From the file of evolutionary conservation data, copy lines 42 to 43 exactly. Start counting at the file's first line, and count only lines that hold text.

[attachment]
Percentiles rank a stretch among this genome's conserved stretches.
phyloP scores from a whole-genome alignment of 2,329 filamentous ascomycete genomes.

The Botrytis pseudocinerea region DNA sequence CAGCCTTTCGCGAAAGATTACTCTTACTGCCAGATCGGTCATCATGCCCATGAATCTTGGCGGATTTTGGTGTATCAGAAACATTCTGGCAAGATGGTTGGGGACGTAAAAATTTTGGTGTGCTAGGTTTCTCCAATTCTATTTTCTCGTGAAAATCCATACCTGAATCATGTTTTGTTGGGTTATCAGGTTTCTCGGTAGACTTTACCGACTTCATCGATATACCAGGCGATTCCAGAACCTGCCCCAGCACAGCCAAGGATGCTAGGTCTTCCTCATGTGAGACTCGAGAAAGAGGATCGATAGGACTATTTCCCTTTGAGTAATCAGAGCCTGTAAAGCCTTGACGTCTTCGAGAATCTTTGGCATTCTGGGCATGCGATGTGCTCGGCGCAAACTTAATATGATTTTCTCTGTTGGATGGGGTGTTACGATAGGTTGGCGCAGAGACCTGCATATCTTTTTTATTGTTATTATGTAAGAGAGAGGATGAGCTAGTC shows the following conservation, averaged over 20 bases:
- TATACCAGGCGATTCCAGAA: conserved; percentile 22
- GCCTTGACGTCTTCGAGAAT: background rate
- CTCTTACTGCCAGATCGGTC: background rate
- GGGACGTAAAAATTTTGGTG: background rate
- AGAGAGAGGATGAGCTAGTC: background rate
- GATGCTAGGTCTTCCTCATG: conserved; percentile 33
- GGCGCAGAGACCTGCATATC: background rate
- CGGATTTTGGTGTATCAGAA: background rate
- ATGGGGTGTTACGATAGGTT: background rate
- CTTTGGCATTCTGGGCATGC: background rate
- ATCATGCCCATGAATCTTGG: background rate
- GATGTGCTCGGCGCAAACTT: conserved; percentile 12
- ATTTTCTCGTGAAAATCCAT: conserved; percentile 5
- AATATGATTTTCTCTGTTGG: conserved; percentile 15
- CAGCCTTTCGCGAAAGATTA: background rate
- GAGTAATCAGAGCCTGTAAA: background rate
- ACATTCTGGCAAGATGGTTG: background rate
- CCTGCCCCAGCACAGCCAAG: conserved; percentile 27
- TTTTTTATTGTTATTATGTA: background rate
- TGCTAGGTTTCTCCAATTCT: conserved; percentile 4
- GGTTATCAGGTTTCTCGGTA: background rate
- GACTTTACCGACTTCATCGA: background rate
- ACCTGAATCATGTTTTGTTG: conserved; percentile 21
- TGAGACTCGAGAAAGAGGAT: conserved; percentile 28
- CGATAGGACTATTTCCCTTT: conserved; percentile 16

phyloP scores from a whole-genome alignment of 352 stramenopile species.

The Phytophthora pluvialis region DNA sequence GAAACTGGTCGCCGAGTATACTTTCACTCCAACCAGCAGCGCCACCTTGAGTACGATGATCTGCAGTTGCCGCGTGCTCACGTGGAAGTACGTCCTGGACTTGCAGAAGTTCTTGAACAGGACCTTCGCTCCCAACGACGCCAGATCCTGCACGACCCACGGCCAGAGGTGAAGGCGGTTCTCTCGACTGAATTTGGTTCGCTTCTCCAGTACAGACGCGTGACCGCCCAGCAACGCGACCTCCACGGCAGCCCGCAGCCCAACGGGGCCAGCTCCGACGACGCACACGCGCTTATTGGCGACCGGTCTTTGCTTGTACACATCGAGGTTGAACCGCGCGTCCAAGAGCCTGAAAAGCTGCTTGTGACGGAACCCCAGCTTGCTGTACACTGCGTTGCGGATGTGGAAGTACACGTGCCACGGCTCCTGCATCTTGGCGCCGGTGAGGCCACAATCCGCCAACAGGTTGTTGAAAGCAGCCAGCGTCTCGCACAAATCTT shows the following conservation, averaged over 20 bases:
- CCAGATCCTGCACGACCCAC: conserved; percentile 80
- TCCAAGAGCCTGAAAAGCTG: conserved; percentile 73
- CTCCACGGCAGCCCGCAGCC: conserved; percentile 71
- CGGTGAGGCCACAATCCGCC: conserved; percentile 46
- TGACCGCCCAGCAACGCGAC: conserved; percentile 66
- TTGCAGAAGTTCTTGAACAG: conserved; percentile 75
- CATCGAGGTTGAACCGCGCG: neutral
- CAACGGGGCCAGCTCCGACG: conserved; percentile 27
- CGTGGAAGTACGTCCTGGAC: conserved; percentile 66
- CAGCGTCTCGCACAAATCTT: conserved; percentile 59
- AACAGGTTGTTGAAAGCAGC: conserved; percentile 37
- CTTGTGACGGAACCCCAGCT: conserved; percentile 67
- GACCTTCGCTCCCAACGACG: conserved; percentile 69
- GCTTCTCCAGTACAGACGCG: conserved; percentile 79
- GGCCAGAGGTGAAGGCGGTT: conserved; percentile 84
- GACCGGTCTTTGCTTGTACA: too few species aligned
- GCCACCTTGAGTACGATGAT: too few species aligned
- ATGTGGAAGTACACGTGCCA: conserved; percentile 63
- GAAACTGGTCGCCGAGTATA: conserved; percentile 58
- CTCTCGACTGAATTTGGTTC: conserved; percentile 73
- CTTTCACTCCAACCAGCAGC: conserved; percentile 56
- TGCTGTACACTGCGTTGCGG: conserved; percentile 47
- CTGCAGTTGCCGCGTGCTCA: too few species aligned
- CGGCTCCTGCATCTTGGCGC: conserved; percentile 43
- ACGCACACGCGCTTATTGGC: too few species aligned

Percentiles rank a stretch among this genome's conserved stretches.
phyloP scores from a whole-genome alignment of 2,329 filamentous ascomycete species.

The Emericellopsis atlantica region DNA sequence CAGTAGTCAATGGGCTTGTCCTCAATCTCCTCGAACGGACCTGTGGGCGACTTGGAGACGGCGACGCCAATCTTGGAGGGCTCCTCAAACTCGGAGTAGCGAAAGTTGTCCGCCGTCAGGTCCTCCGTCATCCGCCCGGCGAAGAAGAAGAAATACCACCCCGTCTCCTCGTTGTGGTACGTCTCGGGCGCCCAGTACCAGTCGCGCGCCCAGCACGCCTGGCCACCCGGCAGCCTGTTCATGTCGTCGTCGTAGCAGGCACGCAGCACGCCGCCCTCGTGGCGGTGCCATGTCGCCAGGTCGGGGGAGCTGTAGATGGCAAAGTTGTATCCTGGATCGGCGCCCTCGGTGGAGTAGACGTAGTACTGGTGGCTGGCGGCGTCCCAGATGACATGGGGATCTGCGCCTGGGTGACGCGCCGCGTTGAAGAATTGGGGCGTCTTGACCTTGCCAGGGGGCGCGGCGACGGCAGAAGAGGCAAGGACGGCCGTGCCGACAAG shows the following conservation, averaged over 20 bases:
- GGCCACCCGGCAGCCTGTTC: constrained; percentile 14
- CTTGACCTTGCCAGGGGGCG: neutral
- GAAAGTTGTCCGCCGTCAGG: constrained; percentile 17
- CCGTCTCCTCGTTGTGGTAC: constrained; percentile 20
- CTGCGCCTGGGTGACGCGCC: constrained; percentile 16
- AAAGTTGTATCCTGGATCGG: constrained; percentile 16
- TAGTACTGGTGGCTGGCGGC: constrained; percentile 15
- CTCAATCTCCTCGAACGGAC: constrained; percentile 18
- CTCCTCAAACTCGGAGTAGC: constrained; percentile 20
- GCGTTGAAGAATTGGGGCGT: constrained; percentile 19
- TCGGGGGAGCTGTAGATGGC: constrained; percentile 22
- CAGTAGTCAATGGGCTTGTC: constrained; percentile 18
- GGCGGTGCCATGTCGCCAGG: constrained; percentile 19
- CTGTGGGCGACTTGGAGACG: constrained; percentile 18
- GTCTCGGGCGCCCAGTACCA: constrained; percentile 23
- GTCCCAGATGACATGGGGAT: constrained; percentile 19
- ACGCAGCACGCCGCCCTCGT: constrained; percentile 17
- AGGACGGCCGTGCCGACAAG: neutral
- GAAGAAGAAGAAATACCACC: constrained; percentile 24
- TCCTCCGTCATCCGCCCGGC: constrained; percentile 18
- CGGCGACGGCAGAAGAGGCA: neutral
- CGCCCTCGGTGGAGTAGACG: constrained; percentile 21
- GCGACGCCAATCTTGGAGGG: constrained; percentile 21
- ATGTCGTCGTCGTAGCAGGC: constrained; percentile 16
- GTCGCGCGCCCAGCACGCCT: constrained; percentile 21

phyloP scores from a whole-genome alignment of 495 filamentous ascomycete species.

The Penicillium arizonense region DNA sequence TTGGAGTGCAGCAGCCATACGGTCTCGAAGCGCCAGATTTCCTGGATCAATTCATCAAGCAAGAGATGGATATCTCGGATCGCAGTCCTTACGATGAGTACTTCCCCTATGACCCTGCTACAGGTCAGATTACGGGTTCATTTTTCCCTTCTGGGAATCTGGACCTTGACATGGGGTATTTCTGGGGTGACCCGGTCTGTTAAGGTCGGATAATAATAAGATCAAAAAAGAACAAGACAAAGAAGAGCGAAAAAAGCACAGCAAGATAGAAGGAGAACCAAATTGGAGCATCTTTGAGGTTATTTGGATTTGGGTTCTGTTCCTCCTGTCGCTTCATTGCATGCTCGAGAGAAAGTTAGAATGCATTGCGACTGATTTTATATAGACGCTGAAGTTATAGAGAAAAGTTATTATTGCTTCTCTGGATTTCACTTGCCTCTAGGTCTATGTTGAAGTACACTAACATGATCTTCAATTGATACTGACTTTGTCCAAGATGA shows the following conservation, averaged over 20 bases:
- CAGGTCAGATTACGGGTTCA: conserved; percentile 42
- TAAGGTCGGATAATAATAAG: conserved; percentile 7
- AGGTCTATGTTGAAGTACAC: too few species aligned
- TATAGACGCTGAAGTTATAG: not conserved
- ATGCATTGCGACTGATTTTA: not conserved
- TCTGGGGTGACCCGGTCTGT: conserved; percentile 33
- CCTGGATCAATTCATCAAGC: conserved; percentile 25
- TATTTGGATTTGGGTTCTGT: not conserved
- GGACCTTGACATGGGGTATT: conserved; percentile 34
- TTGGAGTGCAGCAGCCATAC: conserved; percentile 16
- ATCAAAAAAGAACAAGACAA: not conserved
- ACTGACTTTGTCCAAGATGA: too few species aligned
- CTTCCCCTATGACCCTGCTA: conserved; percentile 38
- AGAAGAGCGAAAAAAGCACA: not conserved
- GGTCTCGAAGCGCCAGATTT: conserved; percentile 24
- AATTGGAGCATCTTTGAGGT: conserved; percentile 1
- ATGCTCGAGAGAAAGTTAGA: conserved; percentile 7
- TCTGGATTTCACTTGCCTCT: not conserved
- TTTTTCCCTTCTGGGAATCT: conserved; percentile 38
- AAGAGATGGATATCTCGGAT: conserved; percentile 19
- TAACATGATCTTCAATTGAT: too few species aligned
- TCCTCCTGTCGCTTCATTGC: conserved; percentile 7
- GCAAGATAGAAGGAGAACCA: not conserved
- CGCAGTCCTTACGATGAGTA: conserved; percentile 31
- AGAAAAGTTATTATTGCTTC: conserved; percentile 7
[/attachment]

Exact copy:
- CTTGTGACGGAACCCCAGCT: conserved; percentile 67
- GACCTTCGCTCCCAACGACG: conserved; percentile 69